Everyone does it. Everyone asks that two-word, two-syllable, simple question every once in a while. The one that opens a door of hopeful resolve. The question that creates chains upon chains of interconnecting thoughts. Of course, I'm talking about: what if?
For me, the What-If-Game is one I play with mostly with sports. "What if Brett Favre didn't throw across his body in the 2009 championship game?" "What if the Detroit Pistons had selected Carmelo Anthony instead of Darko Milicic?" "What if the Memphis Grizzlies had actually landed the no. 1 pick in 2003 and picked LeBron James, thus leaving the Cleveland Cavaliers with a choice between Darko, Dwyane Wade, Carmelo, and Chris Bosh?"
The Orlando Magic have created plenty of "what if?" scenarios in their 24-year tenure. What if the Magic had landed Tim Duncan in the early 2000s? What if Grant Hill had stayed healthy? What if Courtney Lee had finished the game winning layup/oop in Game 2 of the 2009 NBA Finals?
But I want to focus on something even a little more recent. What if Orlando traded Dwight Howard for a package centered around Andrew Bynum or Brook Lopez? Is it a little too soon to put a "what if?" to a trade that happened just over a year ago? Probably. But that's what makes this hypothetical situation all the more fun.
So, what if the Magic had taken a Bynum package from the Los Angeles Lakers for Howard?
Assuming Bynum's knee doesn't magically (sorry, had to) repair itself in Orlando, he wouldn't have played a minute there. The Magic would be reluctant to pay the big guy in the off-season and he bolts for Cleveland. In this scenario, the Magic essentially give Howard to the Lakers to rent for one year and play the 2012-13 season without Nikola Vucevic, Maurice Harkless, and Arron Afflalo. That's almost 35 percent of the team's total point production completely wiped out. Trading for Bynum could have left Orlando three paces behind where it is at now in the rebuilding process.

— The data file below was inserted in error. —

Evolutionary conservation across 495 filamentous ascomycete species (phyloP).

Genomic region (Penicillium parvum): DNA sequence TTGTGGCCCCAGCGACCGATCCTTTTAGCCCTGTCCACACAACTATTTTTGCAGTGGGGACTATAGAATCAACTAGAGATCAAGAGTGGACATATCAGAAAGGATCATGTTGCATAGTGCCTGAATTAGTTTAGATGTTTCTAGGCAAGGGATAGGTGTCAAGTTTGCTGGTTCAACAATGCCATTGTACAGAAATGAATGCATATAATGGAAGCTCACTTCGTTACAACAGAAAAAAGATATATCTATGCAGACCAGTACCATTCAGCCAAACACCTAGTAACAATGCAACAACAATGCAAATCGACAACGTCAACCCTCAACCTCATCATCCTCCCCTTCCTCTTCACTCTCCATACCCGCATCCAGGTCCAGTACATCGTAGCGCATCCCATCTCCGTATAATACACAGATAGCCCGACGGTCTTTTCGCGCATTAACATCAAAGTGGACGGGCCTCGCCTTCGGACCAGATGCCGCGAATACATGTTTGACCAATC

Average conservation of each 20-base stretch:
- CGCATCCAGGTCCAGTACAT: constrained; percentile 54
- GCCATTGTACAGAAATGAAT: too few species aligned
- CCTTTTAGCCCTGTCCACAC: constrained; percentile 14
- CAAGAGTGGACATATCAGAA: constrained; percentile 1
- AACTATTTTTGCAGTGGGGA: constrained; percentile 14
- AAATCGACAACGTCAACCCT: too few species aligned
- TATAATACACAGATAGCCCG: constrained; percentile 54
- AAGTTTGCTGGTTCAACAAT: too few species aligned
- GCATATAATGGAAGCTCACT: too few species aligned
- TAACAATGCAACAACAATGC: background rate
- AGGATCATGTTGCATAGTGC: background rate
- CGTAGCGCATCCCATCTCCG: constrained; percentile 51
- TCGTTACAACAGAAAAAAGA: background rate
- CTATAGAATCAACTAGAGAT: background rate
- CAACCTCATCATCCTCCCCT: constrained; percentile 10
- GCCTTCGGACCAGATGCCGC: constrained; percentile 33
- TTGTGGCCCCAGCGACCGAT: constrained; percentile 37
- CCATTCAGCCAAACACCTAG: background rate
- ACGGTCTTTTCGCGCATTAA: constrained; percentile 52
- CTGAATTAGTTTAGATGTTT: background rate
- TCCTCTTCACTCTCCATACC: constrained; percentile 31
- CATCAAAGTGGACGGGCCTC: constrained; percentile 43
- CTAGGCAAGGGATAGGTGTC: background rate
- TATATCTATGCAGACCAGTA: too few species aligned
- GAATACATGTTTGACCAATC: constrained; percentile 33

Orlando would have about $11 million off the books, theoretically rendering it a player in the 2013 free agency pool. But with a roster gutted of any talent, outside of Jameer Nelson, Glen Davis, Tobias Harris (the J.J. Redick/Harris and Howard trades being completely independent) and Victor Oladipo, I can't imagine Orlando spending a whole lot of money on long-term, guaranteed contracts. The timing just wouldn't be right.
So, what if the Magic had taken a Lopez-centric trade from the Brooklyn Nets?
Adrian Wojnarowski of Yahoo Sports!reported the parameters of a three-team trade that would have sent Lopez, Damion James, Shelden Williams, Armon Johnson, Luke Walton, and three future first-round Draft picks. A healthy tandem of Nelson-Big Baby Davis-Lopez is probably just good enough to compete for a bottom-feeder playoff spot. It's also just good enough to not be guaranteed a top-four Draft pick. In this situation, I imagine Rob Hennigan and company throwing together a surprising deal to pick up two lottery picks, similar to what the Philadelphia 76ers did in the 2013 Draft.
Hindsight is a beautiful thing. Fans and media initially ridiculed Hennigan for what the he received in trading Howard. Over a year removed from the deal and it's becoming clearer and clearer that Orlando made the right trade and, in turn, "won" it. It may not have been as glossy at the time as fans had expected, but it put Orlando in a manageable rebuilding situation. What if things had been different?